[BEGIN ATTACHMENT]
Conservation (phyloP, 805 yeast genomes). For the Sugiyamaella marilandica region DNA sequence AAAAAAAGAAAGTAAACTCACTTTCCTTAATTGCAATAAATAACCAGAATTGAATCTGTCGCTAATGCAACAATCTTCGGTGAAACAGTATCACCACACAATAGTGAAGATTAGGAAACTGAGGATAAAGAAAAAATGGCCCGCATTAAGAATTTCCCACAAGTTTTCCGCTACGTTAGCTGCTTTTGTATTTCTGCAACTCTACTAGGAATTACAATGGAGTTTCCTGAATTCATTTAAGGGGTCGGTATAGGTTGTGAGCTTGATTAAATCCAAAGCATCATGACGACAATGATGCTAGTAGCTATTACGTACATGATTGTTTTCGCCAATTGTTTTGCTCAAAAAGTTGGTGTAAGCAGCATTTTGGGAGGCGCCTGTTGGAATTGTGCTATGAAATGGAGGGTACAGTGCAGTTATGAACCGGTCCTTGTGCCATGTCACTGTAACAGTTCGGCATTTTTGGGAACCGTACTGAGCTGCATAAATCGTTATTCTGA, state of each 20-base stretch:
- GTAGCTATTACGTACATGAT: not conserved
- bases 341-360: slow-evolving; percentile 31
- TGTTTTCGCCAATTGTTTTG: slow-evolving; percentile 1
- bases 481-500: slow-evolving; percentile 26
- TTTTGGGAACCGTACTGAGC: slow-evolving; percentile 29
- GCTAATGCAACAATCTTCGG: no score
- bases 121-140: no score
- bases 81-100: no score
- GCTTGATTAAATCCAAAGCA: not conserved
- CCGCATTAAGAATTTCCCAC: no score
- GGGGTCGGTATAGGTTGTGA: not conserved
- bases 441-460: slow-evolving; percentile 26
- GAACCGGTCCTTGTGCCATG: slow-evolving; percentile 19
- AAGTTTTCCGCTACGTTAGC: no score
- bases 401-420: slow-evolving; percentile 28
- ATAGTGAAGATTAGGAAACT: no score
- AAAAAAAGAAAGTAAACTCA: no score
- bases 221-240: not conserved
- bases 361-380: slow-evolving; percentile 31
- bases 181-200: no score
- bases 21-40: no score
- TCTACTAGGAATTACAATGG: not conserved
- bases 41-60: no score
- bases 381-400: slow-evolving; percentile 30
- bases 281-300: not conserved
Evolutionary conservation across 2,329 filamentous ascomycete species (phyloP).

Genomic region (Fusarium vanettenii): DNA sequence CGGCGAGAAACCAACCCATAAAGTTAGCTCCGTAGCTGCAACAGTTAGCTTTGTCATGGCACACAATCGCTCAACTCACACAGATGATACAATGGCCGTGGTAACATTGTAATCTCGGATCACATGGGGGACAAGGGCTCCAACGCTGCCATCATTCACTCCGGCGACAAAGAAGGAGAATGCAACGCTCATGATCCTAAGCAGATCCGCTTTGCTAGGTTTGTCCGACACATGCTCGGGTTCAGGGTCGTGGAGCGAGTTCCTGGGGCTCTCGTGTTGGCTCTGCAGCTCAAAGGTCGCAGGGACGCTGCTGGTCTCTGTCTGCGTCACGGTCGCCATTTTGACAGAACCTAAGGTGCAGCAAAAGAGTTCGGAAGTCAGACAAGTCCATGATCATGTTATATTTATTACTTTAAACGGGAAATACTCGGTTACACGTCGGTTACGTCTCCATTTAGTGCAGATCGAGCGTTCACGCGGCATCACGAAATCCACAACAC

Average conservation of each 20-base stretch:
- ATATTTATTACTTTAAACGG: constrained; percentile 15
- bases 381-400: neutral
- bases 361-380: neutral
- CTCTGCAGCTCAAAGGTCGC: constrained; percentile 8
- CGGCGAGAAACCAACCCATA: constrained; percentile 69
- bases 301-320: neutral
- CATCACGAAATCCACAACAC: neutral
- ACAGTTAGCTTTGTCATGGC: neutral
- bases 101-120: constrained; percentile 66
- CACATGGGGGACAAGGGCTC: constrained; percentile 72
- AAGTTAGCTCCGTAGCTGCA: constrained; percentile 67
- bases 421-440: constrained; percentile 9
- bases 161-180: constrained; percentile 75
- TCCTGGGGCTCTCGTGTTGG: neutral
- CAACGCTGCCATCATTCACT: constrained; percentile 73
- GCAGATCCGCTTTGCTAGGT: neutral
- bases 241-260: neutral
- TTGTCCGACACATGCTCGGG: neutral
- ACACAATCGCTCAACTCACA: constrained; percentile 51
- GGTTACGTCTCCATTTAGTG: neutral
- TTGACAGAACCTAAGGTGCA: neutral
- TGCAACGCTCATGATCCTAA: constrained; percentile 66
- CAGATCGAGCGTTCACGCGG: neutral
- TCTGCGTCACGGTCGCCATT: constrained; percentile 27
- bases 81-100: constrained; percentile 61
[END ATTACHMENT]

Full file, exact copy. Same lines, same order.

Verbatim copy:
Conservation (phyloP, 805 yeast genomes). For the Sugiyamaella marilandica region DNA sequence AAAAAAAGAAAGTAAACTCACTTTCCTTAATTGCAATAAATAACCAGAATTGAATCTGTCGCTAATGCAACAATCTTCGGTGAAACAGTATCACCACACAATAGTGAAGATTAGGAAACTGAGGATAAAGAAAAAATGGCCCGCATTAAGAATTTCCCACAAGTTTTCCGCTACGTTAGCTGCTTTTGTATTTCTGCAACTCTACTAGGAATTACAATGGAGTTTCCTGAATTCATTTAAGGGGTCGGTATAGGTTGTGAGCTTGATTAAATCCAAAGCATCATGACGACAATGATGCTAGTAGCTATTACGTACATGATTGTTTTCGCCAATTGTTTTGCTCAAAAAGTTGGTGTAAGCAGCATTTTGGGAGGCGCCTGTTGGAATTGTGCTATGAAATGGAGGGTACAGTGCAGTTATGAACCGGTCCTTGTGCCATGTCACTGTAACAGTTCGGCATTTTTGGGAACCGTACTGAGCTGCATAAATCGTTATTCTGA, state of each 20-base stretch:
- GTAGCTATTACGTACATGAT: not conserved
- bases 341-360: slow-evolving; percentile 31
- TGTTTTCGCCAATTGTTTTG: slow-evolving; percentile 1
- bases 481-500: slow-evolving; percentile 26
- TTTTGGGAACCGTACTGAGC: slow-evolving; percentile 29
- GCTAATGCAACAATCTTCGG: no score
- bases 121-140: no score
- bases 81-100: no score
- GCTTGATTAAATCCAAAGCA: not conserved
- CCGCATTAAGAATTTCCCAC: no score
- GGGGTCGGTATAGGTTGTGA: not conserved
- bases 441-460: slow-evolving; percentile 26
- GAACCGGTCCTTGTGCCATG: slow-evolving; percentile 19
- AAGTTTTCCGCTACGTTAGC: no score
- bases 401-420: slow-evolving; percentile 28
- ATAGTGAAGATTAGGAAACT: no score
- AAAAAAAGAAAGTAAACTCA: no score
- bases 221-240: not conserved
- bases 361-380: slow-evolving; percentile 31
- bases 181-200: no score
- bases 21-40: no score
- TCTACTAGGAATTACAATGG: not conserved
- bases 41-60: no score
- bases 381-400: slow-evolving; percentile 30
- bases 281-300: not conserved
Evolutionary conservation across 2,329 filamentous ascomycete species (phyloP).

Genomic region (Fusarium vanettenii): DNA sequence CGGCGAGAAACCAACCCATAAAGTTAGCTCCGTAGCTGCAACAGTTAGCTTTGTCATGGCACACAATCGCTCAACTCACACAGATGATACAATGGCCGTGGTAACATTGTAATCTCGGATCACATGGGGGACAAGGGCTCCAACGCTGCCATCATTCACTCCGGCGACAAAGAAGGAGAATGCAACGCTCATGATCCTAAGCAGATCCGCTTTGCTAGGTTTGTCCGACACATGCTCGGGTTCAGGGTCGTGGAGCGAGTTCCTGGGGCTCTCGTGTTGGCTCTGCAGCTCAAAGGTCGCAGGGACGCTGCTGGTCTCTGTCTGCGTCACGGTCGCCATTTTGACAGAACCTAAGGTGCAGCAAAAGAGTTCGGAAGTCAGACAAGTCCATGATCATGTTATATTTATTACTTTAAACGGGAAATACTCGGTTACACGTCGGTTACGTCTCCATTTAGTGCAGATCGAGCGTTCACGCGGCATCACGAAATCCACAACAC

Average conservation of each 20-base stretch:
- ATATTTATTACTTTAAACGG: constrained; percentile 15
- bases 381-400: neutral
- bases 361-380: neutral
- CTCTGCAGCTCAAAGGTCGC: constrained; percentile 8
- CGGCGAGAAACCAACCCATA: constrained; percentile 69
- bases 301-320: neutral
- CATCACGAAATCCACAACAC: neutral
- ACAGTTAGCTTTGTCATGGC: neutral
- bases 101-120: constrained; percentile 66
- CACATGGGGGACAAGGGCTC: constrained; percentile 72
- AAGTTAGCTCCGTAGCTGCA: constrained; percentile 67
- bases 421-440: constrained; percentile 9
- bases 161-180: constrained; percentile 75
- TCCTGGGGCTCTCGTGTTGG: neutral
- CAACGCTGCCATCATTCACT: constrained; percentile 73
- GCAGATCCGCTTTGCTAGGT: neutral
- bases 241-260: neutral
- TTGTCCGACACATGCTCGGG: neutral
- ACACAATCGCTCAACTCACA: constrained; percentile 51
- GGTTACGTCTCCATTTAGTG: neutral
- TTGACAGAACCTAAGGTGCA: neutral
- TGCAACGCTCATGATCCTAA: constrained; percentile 66
- CAGATCGAGCGTTCACGCGG: neutral
- TCTGCGTCACGGTCGCCATT: constrained; percentile 27
- bases 81-100: constrained; percentile 61